May 13, 2019
The worst polluters in the U.S. are coal-fired utility plants, according to a recent environmental study. Coal ash is a waste product from burning coal at power plants. Power plants push it into dumps. Then poisonous metals, such as arsenic, lead and mercury, leak from the dumps into nearby rivers, streams, lakes and wells.
These poisons enter the waterways at levels far above what the Clean Water Act of 1973 allows. The population also breathes poisonous air coming out of coal-fired utility chimneystacks, far beyond what the Clean Air Act of 1963 allows.
One example in the environmental report concerned a coal-fired power plant in Prince George’s County, Maryland. It showed nearby groundwater contamination 100 times higher than the amount considered safe for molybdenum. At such high levels, this metal can damage kidneys and liver. The State of Maryland actually sued the plant’s owners six years ago, collecting a two million dollar fine. Yet this coal ash dump remains one of the worst sites for pollution in the country.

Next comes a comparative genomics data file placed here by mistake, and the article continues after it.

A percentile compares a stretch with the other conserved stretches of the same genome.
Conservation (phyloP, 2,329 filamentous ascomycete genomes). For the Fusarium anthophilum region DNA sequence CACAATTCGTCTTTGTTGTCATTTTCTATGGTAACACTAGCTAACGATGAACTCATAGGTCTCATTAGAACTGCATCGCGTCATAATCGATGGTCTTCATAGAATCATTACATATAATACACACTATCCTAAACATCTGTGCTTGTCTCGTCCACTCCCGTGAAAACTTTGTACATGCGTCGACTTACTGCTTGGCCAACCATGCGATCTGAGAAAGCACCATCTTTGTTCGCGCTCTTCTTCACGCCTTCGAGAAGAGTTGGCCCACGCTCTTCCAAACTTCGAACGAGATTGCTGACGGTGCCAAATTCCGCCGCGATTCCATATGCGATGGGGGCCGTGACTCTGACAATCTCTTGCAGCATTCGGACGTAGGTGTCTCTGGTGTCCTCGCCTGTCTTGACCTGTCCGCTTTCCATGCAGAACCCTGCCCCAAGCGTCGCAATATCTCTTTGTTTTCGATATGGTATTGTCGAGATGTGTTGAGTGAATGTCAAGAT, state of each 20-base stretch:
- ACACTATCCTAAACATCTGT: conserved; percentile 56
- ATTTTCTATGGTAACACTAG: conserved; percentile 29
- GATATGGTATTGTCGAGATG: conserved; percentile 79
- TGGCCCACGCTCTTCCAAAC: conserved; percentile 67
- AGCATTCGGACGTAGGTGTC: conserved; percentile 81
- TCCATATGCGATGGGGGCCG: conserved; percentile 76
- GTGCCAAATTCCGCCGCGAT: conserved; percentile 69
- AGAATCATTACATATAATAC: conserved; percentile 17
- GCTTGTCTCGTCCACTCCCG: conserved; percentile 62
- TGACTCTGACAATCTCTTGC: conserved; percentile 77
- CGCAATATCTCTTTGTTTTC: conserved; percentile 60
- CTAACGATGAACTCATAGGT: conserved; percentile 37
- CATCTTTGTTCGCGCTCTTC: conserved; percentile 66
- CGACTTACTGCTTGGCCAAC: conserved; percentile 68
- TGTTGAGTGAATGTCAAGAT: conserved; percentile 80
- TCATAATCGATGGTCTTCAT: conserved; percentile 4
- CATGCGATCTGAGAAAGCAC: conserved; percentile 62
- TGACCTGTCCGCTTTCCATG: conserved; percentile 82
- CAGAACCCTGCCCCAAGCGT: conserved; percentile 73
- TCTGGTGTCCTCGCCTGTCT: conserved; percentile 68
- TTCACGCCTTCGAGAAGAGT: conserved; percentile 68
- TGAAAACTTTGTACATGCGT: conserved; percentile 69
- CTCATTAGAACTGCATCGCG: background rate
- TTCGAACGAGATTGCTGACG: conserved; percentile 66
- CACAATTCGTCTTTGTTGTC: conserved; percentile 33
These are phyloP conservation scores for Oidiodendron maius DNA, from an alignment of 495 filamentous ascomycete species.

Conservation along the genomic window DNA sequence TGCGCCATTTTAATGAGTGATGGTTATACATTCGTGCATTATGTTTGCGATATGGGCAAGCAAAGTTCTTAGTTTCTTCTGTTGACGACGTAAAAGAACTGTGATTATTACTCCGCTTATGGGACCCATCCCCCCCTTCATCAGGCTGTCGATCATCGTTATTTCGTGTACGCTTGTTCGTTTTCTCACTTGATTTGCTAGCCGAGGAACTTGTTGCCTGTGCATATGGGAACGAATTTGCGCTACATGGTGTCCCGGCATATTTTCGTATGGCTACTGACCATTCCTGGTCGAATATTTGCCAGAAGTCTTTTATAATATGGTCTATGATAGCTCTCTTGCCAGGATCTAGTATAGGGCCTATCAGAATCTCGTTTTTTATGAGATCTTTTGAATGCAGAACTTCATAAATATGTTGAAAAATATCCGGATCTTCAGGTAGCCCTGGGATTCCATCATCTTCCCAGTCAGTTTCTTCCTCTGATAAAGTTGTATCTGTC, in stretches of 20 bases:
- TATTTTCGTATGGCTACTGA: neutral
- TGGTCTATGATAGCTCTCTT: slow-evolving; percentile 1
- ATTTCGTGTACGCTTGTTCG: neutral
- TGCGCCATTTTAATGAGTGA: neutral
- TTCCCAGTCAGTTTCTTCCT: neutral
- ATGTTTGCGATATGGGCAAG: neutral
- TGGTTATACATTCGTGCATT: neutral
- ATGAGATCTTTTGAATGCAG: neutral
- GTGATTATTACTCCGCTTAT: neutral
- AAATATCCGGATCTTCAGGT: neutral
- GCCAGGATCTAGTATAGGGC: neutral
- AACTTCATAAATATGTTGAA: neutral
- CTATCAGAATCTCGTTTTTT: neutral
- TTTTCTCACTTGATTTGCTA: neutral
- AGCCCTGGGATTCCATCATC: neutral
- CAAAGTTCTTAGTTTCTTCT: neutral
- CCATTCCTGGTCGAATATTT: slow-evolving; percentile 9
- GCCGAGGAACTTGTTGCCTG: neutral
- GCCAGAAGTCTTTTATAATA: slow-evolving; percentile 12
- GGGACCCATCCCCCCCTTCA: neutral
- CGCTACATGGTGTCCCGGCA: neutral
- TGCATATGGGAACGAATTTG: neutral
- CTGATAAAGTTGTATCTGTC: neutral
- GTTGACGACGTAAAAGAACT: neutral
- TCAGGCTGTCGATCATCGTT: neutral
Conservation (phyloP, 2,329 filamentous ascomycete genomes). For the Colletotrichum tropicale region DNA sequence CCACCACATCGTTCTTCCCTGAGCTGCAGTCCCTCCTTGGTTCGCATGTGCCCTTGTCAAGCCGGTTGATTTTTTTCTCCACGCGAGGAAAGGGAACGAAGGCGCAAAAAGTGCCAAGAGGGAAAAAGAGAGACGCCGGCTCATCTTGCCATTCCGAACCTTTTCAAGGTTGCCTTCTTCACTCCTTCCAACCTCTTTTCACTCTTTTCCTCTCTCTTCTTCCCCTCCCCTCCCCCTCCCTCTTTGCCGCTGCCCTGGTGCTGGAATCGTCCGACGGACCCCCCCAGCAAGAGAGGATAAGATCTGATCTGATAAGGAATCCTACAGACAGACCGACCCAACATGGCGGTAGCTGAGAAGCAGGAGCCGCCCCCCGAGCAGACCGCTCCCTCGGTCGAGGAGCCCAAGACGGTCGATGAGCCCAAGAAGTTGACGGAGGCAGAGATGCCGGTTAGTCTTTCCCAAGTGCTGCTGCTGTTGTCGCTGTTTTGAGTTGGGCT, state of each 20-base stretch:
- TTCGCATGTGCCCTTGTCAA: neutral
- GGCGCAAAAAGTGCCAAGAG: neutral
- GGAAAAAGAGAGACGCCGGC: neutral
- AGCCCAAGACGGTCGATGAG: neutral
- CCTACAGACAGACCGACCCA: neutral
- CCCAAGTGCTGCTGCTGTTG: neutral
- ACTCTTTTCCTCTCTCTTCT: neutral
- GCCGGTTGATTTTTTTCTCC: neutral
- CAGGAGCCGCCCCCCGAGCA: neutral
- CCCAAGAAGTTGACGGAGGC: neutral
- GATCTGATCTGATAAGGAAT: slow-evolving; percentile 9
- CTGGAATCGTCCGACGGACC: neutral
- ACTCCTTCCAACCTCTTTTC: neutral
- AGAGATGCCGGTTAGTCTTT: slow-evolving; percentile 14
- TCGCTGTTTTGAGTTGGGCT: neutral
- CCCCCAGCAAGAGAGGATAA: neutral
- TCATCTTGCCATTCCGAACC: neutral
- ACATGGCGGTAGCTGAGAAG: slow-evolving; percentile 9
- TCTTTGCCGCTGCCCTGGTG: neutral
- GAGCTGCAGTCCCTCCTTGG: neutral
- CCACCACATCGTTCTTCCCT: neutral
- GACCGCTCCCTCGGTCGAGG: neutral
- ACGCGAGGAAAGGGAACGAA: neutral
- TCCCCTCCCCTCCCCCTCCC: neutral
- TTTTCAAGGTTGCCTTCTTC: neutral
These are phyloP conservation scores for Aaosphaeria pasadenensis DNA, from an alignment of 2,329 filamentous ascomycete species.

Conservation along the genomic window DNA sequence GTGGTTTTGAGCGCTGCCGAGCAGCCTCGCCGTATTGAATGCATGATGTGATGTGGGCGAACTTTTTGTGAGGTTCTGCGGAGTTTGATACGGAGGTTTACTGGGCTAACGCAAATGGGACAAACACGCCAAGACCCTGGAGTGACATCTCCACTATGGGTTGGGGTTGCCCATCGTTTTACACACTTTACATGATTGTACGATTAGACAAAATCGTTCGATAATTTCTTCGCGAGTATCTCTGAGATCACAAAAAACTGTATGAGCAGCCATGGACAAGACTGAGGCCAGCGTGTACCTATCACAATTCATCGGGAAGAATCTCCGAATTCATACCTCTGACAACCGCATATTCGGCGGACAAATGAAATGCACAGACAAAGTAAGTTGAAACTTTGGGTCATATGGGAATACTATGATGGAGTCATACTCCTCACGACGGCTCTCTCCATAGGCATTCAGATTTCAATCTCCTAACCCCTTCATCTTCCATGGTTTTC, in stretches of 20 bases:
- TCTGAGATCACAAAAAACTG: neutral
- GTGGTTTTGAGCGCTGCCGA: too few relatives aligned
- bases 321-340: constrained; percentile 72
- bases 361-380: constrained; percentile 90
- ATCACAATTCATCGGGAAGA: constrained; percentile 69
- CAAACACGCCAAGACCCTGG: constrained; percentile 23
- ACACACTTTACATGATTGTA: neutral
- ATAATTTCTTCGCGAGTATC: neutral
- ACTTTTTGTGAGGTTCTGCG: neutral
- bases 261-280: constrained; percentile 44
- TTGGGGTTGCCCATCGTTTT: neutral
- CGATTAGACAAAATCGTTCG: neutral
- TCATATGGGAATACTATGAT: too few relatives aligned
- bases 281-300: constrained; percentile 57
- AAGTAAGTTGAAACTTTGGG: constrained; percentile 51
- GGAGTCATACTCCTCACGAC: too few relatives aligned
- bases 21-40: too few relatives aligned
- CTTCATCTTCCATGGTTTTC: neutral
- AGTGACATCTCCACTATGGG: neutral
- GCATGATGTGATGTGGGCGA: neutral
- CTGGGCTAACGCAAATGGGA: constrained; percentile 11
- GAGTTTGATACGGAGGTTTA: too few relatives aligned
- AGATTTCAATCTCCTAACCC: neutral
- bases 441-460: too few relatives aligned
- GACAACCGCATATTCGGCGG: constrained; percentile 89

Utilities, like other industries, ignore government agencies and regulations as much as they can. Clean water and air are essential to life on this planet. Do we continue to let industry pollute while we re-elect their mouthpiece politicians? Or do we organize to take control of these vital decisions out of their hands?